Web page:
14 May, 2021

May 9 | A Kingship of Disobedience

by | 3 May, 2021 | 0 comments

Unit: History of Israel (1 Samuel & 1 Chronicles)
Theme: A New King
Lesson Text: 1 Samuel 10:20-24; 13:13-14; 15:10-24
Supplemental Texts: 1 Samuel 13:1-12; Hosea 6:6; Psalm 119:29-36; Luke 11:28
Aim: Take care not to fall into disobedience.

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Download a PDF of this week’s lesson material (the Study by Mark Scott, Application by David Faust, and Discovery Questions by Michael C. Mack): LOOKOUT_May9_2021

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By Mark Scott

Retired Lincoln Christian University professor Tom Ewald said, “Hell is truth known too late.” Israel’s first king learned that lesson the hard way. And we learn a good lesson from his bad example. While Saul ruled Israel for 40 years and had many military successes, his reign was checkered with disobedience and neuroses.

Samuel acquiesced to the people’s desire for a king (1 Samuel 8). Saul’s mission to find his father’s donkeys was the means for Samuel to meet up with Saul and anoint him as king (1 Samuel 9). Saul did prophesy (1 Samuel 10:1-19) and (in his impatience) played the role of priest, but he did not fulfill his role as king nobly.

Tall King
1 Samuel 10:20-24

When the Old Testament mentions physical features (e.g., Judges 3:15), there is usually a reason. Saul was tall. But he was “small in [his] own eyes” (1 Samuel 15:17). It may be like the people of Babel—they had to climb so high because they felt so low (from What the Bible Says About Self-Esteem, by Bruce Parmenter).

Samuel had already anointed Saul king. When the time came to formally introduce him to the nation, a ceremony involving the casting of lots was conducted. To us it might look like a game of chance, but the Lord guided the process (Proverbs 16:33). First the tribes came forward one by one. Then the tribe of Benjamin was chosen. (Was not the king to come from the line of Judah—Genesis 49:10?) Next the clans (kinds or families) came forward one by one. Next Matri’s family was chosen. Finally Kish’s son Saul was chosen.

But would the king miss his inauguration? Saul could not be found. The Lord himself ruined Saul’s game of hide-and-seek by revealing to the people that Saul was among the supplies (baggage or receptacles). Saul’s height may have made it hard for him to hide. When Samuel identified him, the people shouted, “Long live the king!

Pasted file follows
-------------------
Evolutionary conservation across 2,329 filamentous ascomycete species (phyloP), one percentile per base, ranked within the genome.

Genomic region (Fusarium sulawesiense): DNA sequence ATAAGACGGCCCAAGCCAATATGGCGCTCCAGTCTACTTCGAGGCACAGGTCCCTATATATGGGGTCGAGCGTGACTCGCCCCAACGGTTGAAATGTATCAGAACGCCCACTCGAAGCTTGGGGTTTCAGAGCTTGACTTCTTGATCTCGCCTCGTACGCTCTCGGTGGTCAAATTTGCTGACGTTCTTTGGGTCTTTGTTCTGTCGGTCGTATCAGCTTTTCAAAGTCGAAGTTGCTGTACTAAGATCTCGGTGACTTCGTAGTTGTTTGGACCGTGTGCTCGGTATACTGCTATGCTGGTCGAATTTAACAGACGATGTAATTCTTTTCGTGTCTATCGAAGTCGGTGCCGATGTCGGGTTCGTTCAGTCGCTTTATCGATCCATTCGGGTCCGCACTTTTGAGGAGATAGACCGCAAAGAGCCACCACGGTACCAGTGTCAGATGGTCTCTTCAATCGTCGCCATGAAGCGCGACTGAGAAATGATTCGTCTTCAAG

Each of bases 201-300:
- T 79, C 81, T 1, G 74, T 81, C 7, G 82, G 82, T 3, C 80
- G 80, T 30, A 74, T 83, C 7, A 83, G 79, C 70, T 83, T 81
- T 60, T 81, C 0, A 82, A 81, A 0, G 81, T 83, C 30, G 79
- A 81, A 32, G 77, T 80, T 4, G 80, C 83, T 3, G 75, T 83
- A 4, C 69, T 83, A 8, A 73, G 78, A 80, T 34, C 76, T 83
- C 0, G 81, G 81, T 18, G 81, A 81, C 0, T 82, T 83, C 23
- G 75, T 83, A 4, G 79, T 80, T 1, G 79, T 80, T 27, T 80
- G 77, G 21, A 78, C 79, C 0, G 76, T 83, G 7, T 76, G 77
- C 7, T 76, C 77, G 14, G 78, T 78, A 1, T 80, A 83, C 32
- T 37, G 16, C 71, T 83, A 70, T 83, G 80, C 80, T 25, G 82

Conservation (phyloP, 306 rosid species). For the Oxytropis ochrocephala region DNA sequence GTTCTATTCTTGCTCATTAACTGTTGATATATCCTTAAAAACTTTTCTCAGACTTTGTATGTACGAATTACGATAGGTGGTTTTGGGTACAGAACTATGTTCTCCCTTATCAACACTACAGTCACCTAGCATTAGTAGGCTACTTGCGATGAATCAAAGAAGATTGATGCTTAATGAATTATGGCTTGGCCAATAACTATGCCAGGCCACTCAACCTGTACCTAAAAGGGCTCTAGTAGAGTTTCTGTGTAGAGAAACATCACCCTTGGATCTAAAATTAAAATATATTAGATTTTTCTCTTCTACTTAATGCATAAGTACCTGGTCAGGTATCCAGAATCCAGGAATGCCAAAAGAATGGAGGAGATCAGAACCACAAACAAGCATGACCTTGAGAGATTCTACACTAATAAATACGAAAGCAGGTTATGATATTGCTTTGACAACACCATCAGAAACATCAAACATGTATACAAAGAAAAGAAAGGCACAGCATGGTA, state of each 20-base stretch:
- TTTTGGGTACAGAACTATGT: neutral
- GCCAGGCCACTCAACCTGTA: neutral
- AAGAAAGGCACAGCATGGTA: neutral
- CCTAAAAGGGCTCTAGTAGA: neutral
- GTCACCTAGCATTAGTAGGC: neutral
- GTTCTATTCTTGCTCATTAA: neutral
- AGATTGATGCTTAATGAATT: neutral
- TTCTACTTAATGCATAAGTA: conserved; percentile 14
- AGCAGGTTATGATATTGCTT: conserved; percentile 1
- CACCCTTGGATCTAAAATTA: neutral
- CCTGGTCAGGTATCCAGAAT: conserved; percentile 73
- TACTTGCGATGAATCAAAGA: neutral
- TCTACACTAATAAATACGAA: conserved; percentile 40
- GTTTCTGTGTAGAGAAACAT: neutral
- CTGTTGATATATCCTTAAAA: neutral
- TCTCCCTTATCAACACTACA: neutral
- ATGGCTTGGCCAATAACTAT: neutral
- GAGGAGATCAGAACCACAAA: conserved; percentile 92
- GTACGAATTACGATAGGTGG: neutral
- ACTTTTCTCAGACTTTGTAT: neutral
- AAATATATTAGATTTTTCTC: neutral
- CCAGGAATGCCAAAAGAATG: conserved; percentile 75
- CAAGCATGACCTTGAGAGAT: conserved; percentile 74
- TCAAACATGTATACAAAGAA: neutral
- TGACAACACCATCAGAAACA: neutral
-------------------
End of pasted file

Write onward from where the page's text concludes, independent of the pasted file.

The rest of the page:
Foolish King
1 Samuel 13:13-14

Not everyone was exuberant about the new king (1 Samuel 10:27). But Saul’s first military victory over the Ammonites delivered the city of Jabesh Gilead and solidified his reign. Saul’s reign was renewed in Gilgal (1 Samuel 11:14-15). Things were looking good for the tall king until Samuel gave his farewell speech (1 Samuel 12). From that moment, things went south for Saul.

Saul and his son Jonathan engaged the Philistines in battle in central Israel. But at Michmash (east of Bethel), the Philistines began to prevail. The Israelites ran scared into the caves, and Saul panicked. In Samuel’s absence, Saul presumptuously played the role of priest by offering a burnt offering. Whatever his motives, Saul was out of line. Samuel greeted him by saying, “You have done a foolish thing [i.e., played the fool].” Saul had disobeyed the Lord’s command (mitsvah, i.e., law). Saul’s kingship would now be compromised. He would be replaced by a man after God’s own heart and the next ruler of his people (prince, captain, or overseer). Disobedience to God is not only wrong; it is foolish.

Lying King
1 Samuel 15:10-24

Saul would sink deeper into this disobedience with the Amalekites, but that saga was interrupted by Jonathan’s battles with the Philistines (1 Samuel 14). The army got out of sorts by eating meat with blood still in it, and then Jonathan ate honey without knowing his father’s decree of a fast and incurred his father’s wrath. Saul opted for killing Jonathan, but the soldiers would not do it. Saul’s prayers for God’s help went unanswered.

The nation of Amalek had been very evil. God commanded that the Amalekites be destroyed. Saul thought he had a better way—spare the king (Agag) and save the livestock. God was grieved (cf. Genesis 6:6), and Samuel was mad—in fact, Samuel cried about it all night. Saul went to Carmel (not Mt. Carmel) and set up a monument in his own honor.

When Samuel arrived at Saul’s camp (in Gilgal) the next morning, Saul lied, “I have carried out the Lord’s instructions” (dabar, i.e.,  word). But Samuel heard the sheep bleating and the cattle lowing. Saul had been caught with his hand in the cookie jar. Even after Samuel confronted him, Saul tried to justify himself: “We were going to devote these things to God.” Sometimes disobedience can sound so rational.

Samuel reminded Saul (and us) in poetic language that jumping through religious hoops does not appease God. “To obey is better than sacrifice.” Saul recognized his sin, but also blamed the men to whom he gave in (compare this with Genesis 3:12). Saul learned truth too late.

Image: A painting (“Portrait of a Bearded Man”) by Rembrandt, circa 1645, courtesy of Wikimedia Commons.

<a href="https://christianstandard.com/author/markscott/" target="_self">Mark Scott</a>

Mark Scott

Dr. Mark Scott wrote this treatment of the International Sunday School Lesson. Scott teaches preaching and New Testament at Ozark Christian College, Joplin, Missouri. He also serves as minister with Park Plaza Christian Church in Joplin.

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